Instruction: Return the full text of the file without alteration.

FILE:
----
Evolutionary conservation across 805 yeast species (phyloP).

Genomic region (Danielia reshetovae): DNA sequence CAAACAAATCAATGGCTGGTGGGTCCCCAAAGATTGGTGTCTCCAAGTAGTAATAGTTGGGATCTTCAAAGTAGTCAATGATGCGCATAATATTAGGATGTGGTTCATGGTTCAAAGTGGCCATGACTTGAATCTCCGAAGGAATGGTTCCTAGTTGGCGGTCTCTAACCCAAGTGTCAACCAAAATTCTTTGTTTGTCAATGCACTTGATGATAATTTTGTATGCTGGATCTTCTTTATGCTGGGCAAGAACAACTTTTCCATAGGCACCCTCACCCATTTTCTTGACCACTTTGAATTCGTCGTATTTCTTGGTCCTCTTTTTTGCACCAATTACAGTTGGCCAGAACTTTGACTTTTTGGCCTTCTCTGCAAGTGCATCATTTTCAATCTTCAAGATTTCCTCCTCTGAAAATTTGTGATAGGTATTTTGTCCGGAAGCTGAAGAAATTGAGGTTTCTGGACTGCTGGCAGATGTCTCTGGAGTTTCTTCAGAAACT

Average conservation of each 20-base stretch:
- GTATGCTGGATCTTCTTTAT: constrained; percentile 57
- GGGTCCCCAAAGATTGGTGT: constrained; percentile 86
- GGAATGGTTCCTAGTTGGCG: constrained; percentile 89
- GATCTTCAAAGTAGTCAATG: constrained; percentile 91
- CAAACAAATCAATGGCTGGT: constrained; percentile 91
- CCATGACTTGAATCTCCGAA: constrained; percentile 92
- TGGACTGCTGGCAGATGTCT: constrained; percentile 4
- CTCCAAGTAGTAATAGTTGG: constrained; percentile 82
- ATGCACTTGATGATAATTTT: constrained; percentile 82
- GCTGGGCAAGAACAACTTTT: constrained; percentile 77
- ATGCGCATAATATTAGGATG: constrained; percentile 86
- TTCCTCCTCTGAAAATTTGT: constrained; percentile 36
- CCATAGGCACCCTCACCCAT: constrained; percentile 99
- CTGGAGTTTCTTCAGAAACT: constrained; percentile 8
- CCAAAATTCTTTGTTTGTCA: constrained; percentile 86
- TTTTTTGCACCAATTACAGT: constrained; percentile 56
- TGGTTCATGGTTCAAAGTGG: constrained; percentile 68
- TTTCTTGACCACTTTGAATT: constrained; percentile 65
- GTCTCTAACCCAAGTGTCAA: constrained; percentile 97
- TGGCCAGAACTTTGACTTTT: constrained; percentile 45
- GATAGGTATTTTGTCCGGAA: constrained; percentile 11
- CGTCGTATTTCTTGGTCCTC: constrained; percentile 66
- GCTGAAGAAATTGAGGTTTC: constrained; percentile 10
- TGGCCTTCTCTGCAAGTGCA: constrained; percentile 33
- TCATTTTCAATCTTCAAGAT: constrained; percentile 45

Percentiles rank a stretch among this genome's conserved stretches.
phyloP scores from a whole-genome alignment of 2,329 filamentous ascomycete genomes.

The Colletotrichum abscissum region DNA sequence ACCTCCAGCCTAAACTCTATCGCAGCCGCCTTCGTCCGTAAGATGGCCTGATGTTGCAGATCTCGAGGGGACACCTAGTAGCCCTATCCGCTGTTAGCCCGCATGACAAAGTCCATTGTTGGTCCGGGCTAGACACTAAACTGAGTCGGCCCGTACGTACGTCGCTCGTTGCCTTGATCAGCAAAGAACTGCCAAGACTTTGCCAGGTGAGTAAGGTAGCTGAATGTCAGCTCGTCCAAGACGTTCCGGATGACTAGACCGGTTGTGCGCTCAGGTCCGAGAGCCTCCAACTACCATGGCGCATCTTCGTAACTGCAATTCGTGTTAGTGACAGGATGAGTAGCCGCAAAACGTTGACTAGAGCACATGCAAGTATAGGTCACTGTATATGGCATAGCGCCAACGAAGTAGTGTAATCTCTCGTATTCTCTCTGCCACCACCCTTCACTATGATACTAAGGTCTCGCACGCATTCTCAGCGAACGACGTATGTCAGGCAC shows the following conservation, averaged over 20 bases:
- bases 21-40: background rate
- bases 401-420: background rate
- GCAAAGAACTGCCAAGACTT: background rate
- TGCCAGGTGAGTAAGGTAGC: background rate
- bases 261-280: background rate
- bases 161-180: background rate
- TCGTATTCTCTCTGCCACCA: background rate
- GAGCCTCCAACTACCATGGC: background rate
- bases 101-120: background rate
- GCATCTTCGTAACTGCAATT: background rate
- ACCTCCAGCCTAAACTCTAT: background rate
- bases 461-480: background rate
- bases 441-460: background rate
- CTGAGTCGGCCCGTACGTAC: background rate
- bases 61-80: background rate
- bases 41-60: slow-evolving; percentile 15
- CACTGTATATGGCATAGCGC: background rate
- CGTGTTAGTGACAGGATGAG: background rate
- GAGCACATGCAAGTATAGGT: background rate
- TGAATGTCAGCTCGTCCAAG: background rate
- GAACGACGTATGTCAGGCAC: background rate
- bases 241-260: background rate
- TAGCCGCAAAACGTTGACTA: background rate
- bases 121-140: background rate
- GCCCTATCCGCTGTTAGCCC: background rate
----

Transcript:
Evolutionary conservation across 805 yeast species (phyloP).

Genomic region (Danielia reshetovae): DNA sequence CAAACAAATCAATGGCTGGTGGGTCCCCAAAGATTGGTGTCTCCAAGTAGTAATAGTTGGGATCTTCAAAGTAGTCAATGATGCGCATAATATTAGGATGTGGTTCATGGTTCAAAGTGGCCATGACTTGAATCTCCGAAGGAATGGTTCCTAGTTGGCGGTCTCTAACCCAAGTGTCAACCAAAATTCTTTGTTTGTCAATGCACTTGATGATAATTTTGTATGCTGGATCTTCTTTATGCTGGGCAAGAACAACTTTTCCATAGGCACCCTCACCCATTTTCTTGACCACTTTGAATTCGTCGTATTTCTTGGTCCTCTTTTTTGCACCAATTACAGTTGGCCAGAACTTTGACTTTTTGGCCTTCTCTGCAAGTGCATCATTTTCAATCTTCAAGATTTCCTCCTCTGAAAATTTGTGATAGGTATTTTGTCCGGAAGCTGAAGAAATTGAGGTTTCTGGACTGCTGGCAGATGTCTCTGGAGTTTCTTCAGAAACT

Average conservation of each 20-base stretch:
- GTATGCTGGATCTTCTTTAT: constrained; percentile 57
- GGGTCCCCAAAGATTGGTGT: constrained; percentile 86
- GGAATGGTTCCTAGTTGGCG: constrained; percentile 89
- GATCTTCAAAGTAGTCAATG: constrained; percentile 91
- CAAACAAATCAATGGCTGGT: constrained; percentile 91
- CCATGACTTGAATCTCCGAA: constrained; percentile 92
- TGGACTGCTGGCAGATGTCT: constrained; percentile 4
- CTCCAAGTAGTAATAGTTGG: constrained; percentile 82
- ATGCACTTGATGATAATTTT: constrained; percentile 82
- GCTGGGCAAGAACAACTTTT: constrained; percentile 77
- ATGCGCATAATATTAGGATG: constrained; percentile 86
- TTCCTCCTCTGAAAATTTGT: constrained; percentile 36
- CCATAGGCACCCTCACCCAT: constrained; percentile 99
- CTGGAGTTTCTTCAGAAACT: constrained; percentile 8
- CCAAAATTCTTTGTTTGTCA: constrained; percentile 86
- TTTTTTGCACCAATTACAGT: constrained; percentile 56
- TGGTTCATGGTTCAAAGTGG: constrained; percentile 68
- TTTCTTGACCACTTTGAATT: constrained; percentile 65
- GTCTCTAACCCAAGTGTCAA: constrained; percentile 97
- TGGCCAGAACTTTGACTTTT: constrained; percentile 45
- GATAGGTATTTTGTCCGGAA: constrained; percentile 11
- CGTCGTATTTCTTGGTCCTC: constrained; percentile 66
- GCTGAAGAAATTGAGGTTTC: constrained; percentile 10
- TGGCCTTCTCTGCAAGTGCA: constrained; percentile 33
- TCATTTTCAATCTTCAAGAT: constrained; percentile 45

Percentiles rank a stretch among this genome's conserved stretches.
phyloP scores from a whole-genome alignment of 2,329 filamentous ascomycete genomes.

The Colletotrichum abscissum region DNA sequence ACCTCCAGCCTAAACTCTATCGCAGCCGCCTTCGTCCGTAAGATGGCCTGATGTTGCAGATCTCGAGGGGACACCTAGTAGCCCTATCCGCTGTTAGCCCGCATGACAAAGTCCATTGTTGGTCCGGGCTAGACACTAAACTGAGTCGGCCCGTACGTACGTCGCTCGTTGCCTTGATCAGCAAAGAACTGCCAAGACTTTGCCAGGTGAGTAAGGTAGCTGAATGTCAGCTCGTCCAAGACGTTCCGGATGACTAGACCGGTTGTGCGCTCAGGTCCGAGAGCCTCCAACTACCATGGCGCATCTTCGTAACTGCAATTCGTGTTAGTGACAGGATGAGTAGCCGCAAAACGTTGACTAGAGCACATGCAAGTATAGGTCACTGTATATGGCATAGCGCCAACGAAGTAGTGTAATCTCTCGTATTCTCTCTGCCACCACCCTTCACTATGATACTAAGGTCTCGCACGCATTCTCAGCGAACGACGTATGTCAGGCAC shows the following conservation, averaged over 20 bases:
- bases 21-40: background rate
- bases 401-420: background rate
- GCAAAGAACTGCCAAGACTT: background rate
- TGCCAGGTGAGTAAGGTAGC: background rate
- bases 261-280: background rate
- bases 161-180: background rate
- TCGTATTCTCTCTGCCACCA: background rate
- GAGCCTCCAACTACCATGGC: background rate
- bases 101-120: background rate
- GCATCTTCGTAACTGCAATT: background rate
- ACCTCCAGCCTAAACTCTAT: background rate
- bases 461-480: background rate
- bases 441-460: background rate
- CTGAGTCGGCCCGTACGTAC: background rate
- bases 61-80: background rate
- bases 41-60: slow-evolving; percentile 15
- CACTGTATATGGCATAGCGC: background rate
- CGTGTTAGTGACAGGATGAG: background rate
- GAGCACATGCAAGTATAGGT: background rate
- TGAATGTCAGCTCGTCCAAG: background rate
- GAACGACGTATGTCAGGCAC: background rate
- bases 241-260: background rate
- TAGCCGCAAAACGTTGACTA: background rate
- bases 121-140: background rate
- GCCCTATCCGCTGTTAGCCC: background rate